Serving Ourselves and Others

There may be no such thing as a selfless act.  Even the monk accepts alms.  We need self-interest in order to survive.  Striving to live in the clarity of Higher purpose, we may recognize its byproduct, glory, and attach to it, but the moment we do, we bond to the physical, and our connection to Higher purpose is lost.  Beware of leaders who relish in material luxury.  All that we need is already within us.  Receiving alms is a result of good karma.  May we continue to act in ways that benefit ourselves, so that we may best serve others.

in her book, The Virtue of Selfishness, Ayn Rand proposes that “selfishness” has root in rationality.  According to Objectivist ethics, “the actor or individual must always be the beneficiary of his action” and “must act for his own rational self-interest” (x).  Through the process of rationalization, we discover morality.  Selfishness seen as a virtue, not an evil (the antithesis of Altruism), will lead to morality.  Erving Goffman, in his book “The Preservation of Self in Everyday Life, summarizes that “when an individual appears before others, he will have many motives for trying to control the impression they receive of the situation.”  These motives can be rational or irrational.  In certain social situations, the actor may either try to protect his own projections, or save the situation projected by another.  In the case of the former, the actor may defend himself at the cost of the projections of another (making someone look bad, like a bully), which is irrational.  Or, he may find the “step-up” out of the undesirable projection, and so the situation, and appear to others consistent with the rest of his own projections which, he should hope, are rational, and hence “good.”  His audience watches for character flaws.  They have the advantage over the actor (9).  Similarly, in the latter case, the actor may use “tact” to save the situation, projecting himself as benevolent.  Others may project his benevolence too, unless they are irrationally thinking beings.  (This would be called a “good vibe” at a party).  Goffman defines society as being “organized on the principle that any individual who possesses certain social characteristics has a moral right to expect that others will value and treat him in an appropriate way” (13).  This “moral right” is one of rational selfishness, for it is through the process of rationality based on the self that morality can be found.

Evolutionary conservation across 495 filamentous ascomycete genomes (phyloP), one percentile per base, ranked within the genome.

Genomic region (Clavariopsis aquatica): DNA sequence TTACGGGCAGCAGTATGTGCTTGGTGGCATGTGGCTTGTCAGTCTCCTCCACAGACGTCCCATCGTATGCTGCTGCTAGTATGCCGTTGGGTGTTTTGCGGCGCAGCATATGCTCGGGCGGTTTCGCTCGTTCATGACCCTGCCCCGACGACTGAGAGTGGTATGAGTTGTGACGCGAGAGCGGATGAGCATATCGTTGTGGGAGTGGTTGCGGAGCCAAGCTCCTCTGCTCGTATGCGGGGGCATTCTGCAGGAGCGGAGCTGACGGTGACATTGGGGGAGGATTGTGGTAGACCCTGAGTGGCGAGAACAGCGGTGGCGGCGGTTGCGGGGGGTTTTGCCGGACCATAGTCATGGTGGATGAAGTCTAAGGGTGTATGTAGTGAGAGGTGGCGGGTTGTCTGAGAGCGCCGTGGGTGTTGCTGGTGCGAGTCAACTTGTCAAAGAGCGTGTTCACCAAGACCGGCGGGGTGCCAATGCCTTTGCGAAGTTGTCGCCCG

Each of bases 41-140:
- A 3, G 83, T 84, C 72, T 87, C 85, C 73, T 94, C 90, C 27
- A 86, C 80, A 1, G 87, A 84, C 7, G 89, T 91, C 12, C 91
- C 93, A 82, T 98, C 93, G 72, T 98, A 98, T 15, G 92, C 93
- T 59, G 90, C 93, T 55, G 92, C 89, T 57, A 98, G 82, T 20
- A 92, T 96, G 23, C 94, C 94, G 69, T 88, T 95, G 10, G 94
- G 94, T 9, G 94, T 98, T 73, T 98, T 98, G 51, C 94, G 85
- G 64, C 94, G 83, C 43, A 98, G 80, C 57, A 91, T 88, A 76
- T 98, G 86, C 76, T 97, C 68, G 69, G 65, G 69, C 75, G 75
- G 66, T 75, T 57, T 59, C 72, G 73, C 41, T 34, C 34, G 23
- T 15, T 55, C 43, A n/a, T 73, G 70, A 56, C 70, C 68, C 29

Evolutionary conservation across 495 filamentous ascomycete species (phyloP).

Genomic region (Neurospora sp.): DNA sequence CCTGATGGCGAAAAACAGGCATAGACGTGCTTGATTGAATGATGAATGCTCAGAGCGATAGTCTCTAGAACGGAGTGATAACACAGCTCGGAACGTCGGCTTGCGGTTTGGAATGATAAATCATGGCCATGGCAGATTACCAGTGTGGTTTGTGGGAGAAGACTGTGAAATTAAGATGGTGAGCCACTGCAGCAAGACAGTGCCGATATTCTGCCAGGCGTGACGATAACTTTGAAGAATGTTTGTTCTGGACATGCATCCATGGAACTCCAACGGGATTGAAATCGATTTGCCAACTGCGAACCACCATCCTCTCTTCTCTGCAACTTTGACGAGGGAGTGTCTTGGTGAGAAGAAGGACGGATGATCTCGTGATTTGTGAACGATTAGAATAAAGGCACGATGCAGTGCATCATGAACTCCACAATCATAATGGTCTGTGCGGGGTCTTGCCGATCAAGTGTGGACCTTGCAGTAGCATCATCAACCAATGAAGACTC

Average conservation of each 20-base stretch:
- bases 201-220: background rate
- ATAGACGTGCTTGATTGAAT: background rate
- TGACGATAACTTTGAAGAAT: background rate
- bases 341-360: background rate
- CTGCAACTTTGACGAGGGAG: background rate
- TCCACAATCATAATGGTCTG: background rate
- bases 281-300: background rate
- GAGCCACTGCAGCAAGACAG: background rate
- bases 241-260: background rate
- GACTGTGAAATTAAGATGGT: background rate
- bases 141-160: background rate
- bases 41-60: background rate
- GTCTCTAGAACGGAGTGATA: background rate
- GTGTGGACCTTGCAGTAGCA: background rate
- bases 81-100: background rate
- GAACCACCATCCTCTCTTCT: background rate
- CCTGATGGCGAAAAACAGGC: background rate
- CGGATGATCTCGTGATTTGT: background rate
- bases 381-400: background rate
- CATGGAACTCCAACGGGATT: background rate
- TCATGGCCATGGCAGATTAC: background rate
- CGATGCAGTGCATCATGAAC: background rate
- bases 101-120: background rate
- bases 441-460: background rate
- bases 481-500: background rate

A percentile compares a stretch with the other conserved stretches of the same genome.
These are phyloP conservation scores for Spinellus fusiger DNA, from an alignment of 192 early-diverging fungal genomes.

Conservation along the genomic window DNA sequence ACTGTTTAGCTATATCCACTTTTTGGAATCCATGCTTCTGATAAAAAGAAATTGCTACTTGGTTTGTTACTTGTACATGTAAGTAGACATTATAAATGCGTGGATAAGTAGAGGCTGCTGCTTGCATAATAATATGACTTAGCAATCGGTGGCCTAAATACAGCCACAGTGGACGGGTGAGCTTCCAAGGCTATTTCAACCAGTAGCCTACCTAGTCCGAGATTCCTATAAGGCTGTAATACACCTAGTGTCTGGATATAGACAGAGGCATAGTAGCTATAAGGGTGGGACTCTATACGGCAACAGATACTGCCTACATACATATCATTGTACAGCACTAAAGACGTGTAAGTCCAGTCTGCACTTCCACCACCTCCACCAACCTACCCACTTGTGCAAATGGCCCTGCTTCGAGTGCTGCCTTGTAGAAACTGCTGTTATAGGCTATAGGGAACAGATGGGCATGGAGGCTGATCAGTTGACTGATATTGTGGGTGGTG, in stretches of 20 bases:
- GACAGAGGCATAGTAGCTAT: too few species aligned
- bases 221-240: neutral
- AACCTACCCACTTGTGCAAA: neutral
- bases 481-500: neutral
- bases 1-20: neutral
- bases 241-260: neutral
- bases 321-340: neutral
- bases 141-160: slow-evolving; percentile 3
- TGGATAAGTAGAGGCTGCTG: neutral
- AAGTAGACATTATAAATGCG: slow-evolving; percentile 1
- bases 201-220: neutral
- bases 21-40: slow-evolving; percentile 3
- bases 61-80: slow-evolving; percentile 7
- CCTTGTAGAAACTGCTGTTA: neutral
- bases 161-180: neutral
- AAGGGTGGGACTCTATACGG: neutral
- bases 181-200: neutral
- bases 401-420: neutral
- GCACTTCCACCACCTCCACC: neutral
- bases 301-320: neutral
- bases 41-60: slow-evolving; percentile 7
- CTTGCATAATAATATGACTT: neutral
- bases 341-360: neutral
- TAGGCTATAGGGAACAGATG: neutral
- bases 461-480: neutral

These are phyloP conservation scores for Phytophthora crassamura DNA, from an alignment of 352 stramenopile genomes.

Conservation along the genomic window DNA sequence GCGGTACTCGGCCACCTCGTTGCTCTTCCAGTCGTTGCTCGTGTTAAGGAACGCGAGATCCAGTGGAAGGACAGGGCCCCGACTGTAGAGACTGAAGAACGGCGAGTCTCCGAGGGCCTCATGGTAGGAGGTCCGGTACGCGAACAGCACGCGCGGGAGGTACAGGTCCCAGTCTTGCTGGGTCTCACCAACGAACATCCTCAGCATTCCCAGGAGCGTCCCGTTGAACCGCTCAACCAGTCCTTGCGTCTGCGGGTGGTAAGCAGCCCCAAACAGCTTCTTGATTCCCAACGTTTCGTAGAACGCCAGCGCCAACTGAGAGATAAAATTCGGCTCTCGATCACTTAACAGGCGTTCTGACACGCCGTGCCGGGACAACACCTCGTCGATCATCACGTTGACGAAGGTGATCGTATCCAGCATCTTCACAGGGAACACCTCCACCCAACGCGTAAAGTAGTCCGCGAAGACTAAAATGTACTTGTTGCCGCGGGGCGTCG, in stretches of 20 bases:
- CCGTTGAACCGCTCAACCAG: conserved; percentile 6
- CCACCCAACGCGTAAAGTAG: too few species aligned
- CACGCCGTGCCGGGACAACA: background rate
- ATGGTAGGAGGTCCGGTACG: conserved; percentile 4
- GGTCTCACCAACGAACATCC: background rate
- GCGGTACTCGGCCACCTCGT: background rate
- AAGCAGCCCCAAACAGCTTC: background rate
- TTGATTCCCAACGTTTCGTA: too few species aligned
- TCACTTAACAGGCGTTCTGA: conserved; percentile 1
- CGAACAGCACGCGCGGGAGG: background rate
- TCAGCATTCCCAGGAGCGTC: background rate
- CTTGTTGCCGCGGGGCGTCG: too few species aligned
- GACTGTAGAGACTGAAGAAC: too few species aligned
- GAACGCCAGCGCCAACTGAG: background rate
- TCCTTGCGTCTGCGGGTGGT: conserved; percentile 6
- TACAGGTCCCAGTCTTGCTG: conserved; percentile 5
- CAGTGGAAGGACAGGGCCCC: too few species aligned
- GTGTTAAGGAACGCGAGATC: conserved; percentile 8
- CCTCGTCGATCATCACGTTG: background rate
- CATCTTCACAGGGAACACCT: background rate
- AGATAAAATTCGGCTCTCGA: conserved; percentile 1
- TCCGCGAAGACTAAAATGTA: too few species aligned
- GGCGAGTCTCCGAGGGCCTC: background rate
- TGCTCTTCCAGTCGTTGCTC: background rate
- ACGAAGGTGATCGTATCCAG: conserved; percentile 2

The self and Self are linked, and that is a path to Morality, as well.

 

 

© 2014 C.L. Susser

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